The trouble with academics on cable news…

Over at The Atlantic, Ta-Nehisi Coates talks about why he largely abstains from cable news appearances and why this is in and of itself a problem: The outlines of the problem are becoming clear–I’m a snob. More seriously, it’s my impression that much of cable news is rigged. Complicated questions are forced into small spaces ...

By , a professor of international politics at the Fletcher School of Law and Diplomacy at Tufts University.

Over at The Atlantic, Ta-Nehisi Coates talks about why he largely abstains from cable news appearances and why this is in and of itself a problem:

The outlines of the problem are becoming clear--I'm a snob. More seriously, it's my impression that much of cable news is rigged. Complicated questions are forced into small spaces of time, and guests frequently dissemble in order to score debate points and avoid being intellectually honest. Finally, many of the guests don't seem to be actual experts in the field of which they're addressing, so much as they're "strategists" or "analysts." I strongly suspect that part of the reason this is the case is talking on TV is, itself, a craft and one that requires a skill-set very different than what is required of academics. I'm sure many academics themselves share the disdain for the format that I've outlined. Finally, the handful of scholars who regularly appear on the talk shows, generally aren't of the sort that hold my interests.

With that said, it's very difficult to inveigh against these shows when you refuse to participate. The discomfiting fact is that cable news reaches a ton of people, many of whom--presuming they're interested--could use the information (emphasis added).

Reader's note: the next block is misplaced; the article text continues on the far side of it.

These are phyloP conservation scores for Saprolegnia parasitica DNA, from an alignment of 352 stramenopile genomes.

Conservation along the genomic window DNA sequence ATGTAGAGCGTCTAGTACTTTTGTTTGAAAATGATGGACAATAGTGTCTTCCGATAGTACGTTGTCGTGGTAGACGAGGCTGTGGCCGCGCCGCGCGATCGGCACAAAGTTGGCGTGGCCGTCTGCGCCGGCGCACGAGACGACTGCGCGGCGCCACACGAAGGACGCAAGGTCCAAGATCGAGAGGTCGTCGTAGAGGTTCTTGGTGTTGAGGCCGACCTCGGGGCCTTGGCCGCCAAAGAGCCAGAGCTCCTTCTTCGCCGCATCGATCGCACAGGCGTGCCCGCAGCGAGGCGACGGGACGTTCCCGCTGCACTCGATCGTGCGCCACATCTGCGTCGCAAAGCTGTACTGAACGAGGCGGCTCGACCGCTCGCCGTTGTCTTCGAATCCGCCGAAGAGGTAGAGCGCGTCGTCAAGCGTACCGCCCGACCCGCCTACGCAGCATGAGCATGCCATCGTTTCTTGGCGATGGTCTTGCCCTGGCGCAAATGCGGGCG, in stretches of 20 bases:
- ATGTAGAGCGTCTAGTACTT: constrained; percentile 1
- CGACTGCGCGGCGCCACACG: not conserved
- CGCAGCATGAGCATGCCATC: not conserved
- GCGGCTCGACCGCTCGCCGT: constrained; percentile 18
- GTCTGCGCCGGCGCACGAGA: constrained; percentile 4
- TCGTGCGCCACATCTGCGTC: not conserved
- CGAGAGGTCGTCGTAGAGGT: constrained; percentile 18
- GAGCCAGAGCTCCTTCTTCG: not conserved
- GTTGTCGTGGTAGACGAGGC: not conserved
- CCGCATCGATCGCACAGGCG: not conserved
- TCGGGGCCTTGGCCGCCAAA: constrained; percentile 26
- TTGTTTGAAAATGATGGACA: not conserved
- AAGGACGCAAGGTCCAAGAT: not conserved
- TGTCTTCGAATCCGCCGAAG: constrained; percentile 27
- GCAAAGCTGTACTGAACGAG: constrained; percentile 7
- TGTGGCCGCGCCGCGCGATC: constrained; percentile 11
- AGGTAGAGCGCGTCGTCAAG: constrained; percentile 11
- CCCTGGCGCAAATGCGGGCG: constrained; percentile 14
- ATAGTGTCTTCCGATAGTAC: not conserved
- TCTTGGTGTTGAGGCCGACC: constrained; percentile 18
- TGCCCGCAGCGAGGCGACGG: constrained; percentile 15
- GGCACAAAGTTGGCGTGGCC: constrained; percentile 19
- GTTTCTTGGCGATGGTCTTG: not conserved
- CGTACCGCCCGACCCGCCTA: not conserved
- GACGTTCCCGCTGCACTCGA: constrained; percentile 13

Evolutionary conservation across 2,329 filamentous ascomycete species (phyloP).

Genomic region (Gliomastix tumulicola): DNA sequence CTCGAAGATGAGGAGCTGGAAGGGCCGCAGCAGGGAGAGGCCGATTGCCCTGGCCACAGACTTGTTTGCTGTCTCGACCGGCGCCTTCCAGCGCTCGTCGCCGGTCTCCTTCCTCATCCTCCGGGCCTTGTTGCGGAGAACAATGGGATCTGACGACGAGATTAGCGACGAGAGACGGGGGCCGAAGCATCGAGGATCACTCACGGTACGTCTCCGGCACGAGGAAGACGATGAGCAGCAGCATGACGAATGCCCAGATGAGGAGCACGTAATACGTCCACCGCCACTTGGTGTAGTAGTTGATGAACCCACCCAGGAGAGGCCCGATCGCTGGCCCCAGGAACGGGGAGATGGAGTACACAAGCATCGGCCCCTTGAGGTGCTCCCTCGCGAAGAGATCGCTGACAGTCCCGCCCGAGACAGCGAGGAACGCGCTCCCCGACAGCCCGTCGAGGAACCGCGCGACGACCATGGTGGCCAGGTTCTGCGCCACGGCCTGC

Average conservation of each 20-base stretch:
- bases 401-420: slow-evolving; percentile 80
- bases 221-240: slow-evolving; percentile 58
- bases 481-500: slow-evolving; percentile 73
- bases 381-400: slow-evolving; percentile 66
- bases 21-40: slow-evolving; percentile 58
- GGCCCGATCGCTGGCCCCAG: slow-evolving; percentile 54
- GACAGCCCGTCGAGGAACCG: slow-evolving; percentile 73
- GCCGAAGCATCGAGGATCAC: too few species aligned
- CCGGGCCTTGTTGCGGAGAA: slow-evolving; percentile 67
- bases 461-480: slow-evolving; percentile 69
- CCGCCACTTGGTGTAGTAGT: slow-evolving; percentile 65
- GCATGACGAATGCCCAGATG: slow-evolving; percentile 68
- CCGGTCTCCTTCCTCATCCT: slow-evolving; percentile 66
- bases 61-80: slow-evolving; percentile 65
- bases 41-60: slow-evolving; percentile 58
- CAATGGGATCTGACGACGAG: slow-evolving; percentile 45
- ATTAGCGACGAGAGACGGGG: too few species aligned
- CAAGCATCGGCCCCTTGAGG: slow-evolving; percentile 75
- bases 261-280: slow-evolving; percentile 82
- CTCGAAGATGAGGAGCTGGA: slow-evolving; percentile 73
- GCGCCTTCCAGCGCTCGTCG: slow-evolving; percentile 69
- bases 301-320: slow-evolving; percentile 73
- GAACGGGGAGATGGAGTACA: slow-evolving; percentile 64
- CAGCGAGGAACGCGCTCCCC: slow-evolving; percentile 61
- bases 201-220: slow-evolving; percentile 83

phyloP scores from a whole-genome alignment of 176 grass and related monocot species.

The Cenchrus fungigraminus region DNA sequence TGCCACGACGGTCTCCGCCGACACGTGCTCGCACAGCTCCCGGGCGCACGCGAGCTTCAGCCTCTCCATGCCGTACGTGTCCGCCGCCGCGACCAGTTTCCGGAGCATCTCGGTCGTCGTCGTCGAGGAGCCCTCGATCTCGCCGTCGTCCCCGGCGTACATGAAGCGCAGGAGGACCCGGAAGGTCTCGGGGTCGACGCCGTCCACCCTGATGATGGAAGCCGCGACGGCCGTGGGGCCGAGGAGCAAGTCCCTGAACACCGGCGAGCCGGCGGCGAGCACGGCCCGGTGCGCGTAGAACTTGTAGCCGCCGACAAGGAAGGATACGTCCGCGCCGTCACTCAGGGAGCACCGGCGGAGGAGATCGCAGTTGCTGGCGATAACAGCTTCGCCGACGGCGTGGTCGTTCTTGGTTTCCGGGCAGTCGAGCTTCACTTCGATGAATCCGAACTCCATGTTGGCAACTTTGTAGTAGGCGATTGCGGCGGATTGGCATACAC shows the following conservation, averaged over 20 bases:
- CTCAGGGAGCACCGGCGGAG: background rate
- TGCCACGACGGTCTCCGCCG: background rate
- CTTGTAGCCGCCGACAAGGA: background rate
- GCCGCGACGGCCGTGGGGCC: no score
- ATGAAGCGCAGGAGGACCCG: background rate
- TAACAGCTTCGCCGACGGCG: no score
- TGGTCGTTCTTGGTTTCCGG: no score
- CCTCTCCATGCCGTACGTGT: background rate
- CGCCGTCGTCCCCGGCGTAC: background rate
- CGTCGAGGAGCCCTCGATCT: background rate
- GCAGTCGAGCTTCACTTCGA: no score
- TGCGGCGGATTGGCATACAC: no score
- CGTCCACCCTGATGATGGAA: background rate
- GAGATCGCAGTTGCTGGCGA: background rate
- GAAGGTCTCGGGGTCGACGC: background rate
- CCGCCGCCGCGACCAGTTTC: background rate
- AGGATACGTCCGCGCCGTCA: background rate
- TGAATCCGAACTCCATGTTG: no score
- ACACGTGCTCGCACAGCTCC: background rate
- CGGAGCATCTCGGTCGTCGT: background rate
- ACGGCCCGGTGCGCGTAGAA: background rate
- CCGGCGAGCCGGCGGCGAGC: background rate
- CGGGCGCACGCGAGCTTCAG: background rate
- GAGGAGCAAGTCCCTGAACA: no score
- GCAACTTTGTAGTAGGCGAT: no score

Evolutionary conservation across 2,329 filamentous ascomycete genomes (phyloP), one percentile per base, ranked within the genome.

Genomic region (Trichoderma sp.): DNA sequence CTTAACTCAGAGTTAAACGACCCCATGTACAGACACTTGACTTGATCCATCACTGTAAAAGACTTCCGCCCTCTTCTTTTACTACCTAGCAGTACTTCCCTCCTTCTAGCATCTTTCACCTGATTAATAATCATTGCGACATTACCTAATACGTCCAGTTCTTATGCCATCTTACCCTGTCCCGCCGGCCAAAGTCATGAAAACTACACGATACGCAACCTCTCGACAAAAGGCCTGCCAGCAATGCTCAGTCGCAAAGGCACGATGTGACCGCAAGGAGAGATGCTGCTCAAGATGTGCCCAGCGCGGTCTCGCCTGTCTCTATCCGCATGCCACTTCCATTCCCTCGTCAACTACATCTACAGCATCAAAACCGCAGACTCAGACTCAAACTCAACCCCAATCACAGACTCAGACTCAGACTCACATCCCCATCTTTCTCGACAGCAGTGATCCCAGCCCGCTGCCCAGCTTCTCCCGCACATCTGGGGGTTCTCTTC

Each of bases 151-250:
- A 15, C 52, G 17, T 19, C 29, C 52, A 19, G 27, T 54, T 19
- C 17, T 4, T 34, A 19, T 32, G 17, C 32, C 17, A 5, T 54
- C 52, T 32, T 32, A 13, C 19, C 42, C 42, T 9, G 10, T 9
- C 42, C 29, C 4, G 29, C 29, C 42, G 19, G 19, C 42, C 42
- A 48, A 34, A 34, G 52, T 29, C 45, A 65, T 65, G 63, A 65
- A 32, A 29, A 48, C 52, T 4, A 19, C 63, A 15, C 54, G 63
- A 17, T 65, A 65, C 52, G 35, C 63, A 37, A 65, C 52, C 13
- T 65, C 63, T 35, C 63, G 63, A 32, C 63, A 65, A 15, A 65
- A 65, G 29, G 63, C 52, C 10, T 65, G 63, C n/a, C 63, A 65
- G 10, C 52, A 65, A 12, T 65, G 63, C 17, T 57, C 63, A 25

Over at The Atlantic, Ta-Nehisi Coates talks about why he largely abstains from cable news appearances and why this is in and of itself a problem:

The outlines of the problem are becoming clear–I’m a snob. More seriously, it’s my impression that much of cable news is rigged. Complicated questions are forced into small spaces of time, and guests frequently dissemble in order to score debate points and avoid being intellectually honest. Finally, many of the guests don’t seem to be actual experts in the field of which they’re addressing, so much as they’re "strategists" or "analysts." I strongly suspect that part of the reason this is the case is talking on TV is, itself, a craft and one that requires a skill-set very different than what is required of academics. I’m sure many academics themselves share the disdain for the format that I’ve outlined. Finally, the handful of scholars who regularly appear on the talk shows, generally aren’t of the sort that hold my interests.

With that said, it’s very difficult to inveigh against these shows when you refuse to participate. The discomfiting fact is that cable news reaches a ton of people, many of whom–presuming they’re interested–could use the information (emphasis added).

As an academic who is occasionally asked to be on TV/radio after the producer has gone through their top ten options, I have similarly mixed feelings about the skill mismatch. Speaking from my own experience, I find that my biggest weakness in these venues is that I genuinely want to answer the question asked of me.

You’d think this would be a good thing, but it’s not, because it means that you’re a hostage to the interviewer’s ability to ask good questions. Usually if you’re asked to be on a program, you know what the news hook is, and you should (obviously) know your overarching take on the issue. The problem, for me at least, is that no interviewer asks, "So what do you think?" Instead, they’ll ask a more specific question — which I then try to answer specifically. I’ve rarely been able to integrate a specific answer with the larger theme I want to stress in the appearance.

I suppose I could just admit my failings and abstain from these kinds of media appearances. One of my 2011 resolutions, however, is to try and get better at doing this sort of thing.

I’ll have my list of proposed resolutions for the rest of the foreign-policy community tomorrow.

Daniel W. Drezner is a professor of international politics at the Fletcher School of Law and Diplomacy at Tufts University, where he is the co-director of the Russia and Eurasia Program. Twitter: @dandrezner

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